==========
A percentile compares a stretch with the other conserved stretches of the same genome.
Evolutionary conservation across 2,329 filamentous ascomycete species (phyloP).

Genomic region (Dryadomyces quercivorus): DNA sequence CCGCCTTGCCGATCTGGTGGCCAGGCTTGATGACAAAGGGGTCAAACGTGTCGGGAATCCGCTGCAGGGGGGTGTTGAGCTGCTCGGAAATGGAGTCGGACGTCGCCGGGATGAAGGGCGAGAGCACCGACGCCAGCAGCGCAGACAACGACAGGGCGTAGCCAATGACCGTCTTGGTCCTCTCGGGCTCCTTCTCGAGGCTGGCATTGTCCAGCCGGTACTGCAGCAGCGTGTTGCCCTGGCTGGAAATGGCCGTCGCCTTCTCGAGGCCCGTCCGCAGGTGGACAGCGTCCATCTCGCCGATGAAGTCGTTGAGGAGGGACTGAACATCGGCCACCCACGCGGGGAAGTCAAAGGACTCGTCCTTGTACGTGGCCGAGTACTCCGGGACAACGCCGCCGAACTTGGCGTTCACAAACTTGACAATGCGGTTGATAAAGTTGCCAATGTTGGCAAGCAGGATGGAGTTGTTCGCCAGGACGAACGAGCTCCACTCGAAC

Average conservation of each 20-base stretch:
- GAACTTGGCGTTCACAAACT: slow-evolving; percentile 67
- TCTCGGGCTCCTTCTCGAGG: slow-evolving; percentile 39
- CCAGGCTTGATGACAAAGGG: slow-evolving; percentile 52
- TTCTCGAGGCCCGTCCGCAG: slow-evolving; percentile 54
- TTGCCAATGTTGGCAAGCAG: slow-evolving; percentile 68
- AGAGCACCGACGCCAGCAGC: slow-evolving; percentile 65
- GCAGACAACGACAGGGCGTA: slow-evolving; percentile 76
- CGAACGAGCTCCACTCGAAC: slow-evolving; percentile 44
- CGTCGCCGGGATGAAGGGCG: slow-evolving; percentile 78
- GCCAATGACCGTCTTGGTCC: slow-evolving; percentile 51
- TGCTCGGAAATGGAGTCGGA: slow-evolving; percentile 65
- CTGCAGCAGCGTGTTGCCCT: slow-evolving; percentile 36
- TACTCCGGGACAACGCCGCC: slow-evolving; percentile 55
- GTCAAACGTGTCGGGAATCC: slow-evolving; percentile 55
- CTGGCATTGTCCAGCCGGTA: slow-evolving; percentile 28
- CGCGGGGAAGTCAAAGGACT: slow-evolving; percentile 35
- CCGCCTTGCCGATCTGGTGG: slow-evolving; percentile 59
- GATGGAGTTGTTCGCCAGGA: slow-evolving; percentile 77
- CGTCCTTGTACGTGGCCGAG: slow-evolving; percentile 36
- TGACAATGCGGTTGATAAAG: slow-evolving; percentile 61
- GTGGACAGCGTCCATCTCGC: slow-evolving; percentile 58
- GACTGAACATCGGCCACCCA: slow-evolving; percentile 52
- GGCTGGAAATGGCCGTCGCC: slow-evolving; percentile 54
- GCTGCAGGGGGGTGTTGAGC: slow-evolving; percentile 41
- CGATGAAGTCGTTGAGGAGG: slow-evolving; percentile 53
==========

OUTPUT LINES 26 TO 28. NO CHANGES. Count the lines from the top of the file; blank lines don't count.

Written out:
- GACTGAACATCGGCCACCCA: slow-evolving; percentile 52
- GGCTGGAAATGGCCGTCGCC: slow-evolving; percentile 54
- GCTGCAGGGGGGTGTTGAGC: slow-evolving; percentile 41